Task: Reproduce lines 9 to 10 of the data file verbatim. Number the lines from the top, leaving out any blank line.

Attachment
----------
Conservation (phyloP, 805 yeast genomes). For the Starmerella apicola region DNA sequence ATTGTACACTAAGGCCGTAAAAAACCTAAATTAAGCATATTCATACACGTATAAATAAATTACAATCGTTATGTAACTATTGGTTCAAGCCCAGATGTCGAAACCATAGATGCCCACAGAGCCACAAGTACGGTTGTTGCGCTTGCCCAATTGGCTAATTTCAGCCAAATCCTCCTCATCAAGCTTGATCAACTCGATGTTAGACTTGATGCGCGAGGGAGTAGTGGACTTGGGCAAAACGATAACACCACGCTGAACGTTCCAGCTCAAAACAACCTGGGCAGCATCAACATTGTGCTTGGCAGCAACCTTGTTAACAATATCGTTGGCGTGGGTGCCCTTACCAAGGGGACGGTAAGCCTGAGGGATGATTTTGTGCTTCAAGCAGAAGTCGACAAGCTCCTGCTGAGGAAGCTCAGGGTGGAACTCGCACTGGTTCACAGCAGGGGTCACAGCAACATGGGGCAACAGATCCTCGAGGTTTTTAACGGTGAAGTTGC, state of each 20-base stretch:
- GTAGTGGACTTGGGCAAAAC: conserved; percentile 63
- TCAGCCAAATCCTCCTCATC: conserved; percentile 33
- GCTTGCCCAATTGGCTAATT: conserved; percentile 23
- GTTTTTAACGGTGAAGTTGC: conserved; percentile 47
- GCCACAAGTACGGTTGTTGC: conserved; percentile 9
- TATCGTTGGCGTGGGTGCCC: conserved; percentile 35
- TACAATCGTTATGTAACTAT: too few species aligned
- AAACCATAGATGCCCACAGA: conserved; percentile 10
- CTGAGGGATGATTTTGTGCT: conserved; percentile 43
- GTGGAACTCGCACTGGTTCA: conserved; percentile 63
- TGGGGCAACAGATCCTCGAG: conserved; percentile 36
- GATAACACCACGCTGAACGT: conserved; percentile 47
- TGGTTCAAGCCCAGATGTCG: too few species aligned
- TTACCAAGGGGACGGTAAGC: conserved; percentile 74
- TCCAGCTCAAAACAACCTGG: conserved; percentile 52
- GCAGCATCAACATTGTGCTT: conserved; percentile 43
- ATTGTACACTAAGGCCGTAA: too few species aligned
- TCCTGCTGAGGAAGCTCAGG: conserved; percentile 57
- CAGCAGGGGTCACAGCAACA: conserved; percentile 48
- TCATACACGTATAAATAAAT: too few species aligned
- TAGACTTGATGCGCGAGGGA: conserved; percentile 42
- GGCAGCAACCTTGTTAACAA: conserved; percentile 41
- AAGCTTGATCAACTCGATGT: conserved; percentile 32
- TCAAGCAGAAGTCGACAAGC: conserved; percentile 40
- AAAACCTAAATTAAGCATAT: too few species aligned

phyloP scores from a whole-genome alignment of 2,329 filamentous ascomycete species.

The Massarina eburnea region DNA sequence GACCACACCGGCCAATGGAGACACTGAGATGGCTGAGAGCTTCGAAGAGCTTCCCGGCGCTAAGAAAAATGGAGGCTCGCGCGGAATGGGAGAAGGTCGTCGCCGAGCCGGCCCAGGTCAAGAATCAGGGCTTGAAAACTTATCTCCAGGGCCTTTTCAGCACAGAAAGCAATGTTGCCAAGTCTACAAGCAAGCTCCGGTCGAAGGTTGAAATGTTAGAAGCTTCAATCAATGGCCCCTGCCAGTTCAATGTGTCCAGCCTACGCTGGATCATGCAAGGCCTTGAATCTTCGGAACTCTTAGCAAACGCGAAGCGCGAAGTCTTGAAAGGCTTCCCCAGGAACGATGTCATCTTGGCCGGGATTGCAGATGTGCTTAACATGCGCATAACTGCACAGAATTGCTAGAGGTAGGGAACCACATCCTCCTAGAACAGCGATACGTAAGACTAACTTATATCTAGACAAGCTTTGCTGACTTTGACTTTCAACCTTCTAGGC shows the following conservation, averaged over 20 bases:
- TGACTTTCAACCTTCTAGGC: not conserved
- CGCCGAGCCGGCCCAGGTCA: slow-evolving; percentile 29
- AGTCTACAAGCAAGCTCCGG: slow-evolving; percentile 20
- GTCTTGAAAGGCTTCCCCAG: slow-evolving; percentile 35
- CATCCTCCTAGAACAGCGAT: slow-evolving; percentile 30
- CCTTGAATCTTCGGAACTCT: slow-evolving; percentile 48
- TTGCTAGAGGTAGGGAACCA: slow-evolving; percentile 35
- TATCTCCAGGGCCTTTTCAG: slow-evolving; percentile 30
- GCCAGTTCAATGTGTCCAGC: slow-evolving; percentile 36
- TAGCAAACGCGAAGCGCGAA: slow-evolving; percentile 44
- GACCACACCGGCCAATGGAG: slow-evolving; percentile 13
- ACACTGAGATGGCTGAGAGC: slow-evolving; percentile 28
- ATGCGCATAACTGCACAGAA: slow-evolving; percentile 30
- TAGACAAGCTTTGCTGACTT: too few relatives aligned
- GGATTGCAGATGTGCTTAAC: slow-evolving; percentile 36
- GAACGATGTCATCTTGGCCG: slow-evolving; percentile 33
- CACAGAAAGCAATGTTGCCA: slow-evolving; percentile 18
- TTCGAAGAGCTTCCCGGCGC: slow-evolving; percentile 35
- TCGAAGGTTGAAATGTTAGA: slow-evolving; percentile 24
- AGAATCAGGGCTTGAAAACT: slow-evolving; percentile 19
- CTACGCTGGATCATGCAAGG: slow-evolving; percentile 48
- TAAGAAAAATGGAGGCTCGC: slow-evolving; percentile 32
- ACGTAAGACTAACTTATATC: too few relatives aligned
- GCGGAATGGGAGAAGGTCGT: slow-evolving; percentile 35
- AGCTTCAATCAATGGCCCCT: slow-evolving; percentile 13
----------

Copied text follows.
- AAACCATAGATGCCCACAGA: conserved; percentile 10
- CTGAGGGATGATTTTGTGCT: conserved; percentile 43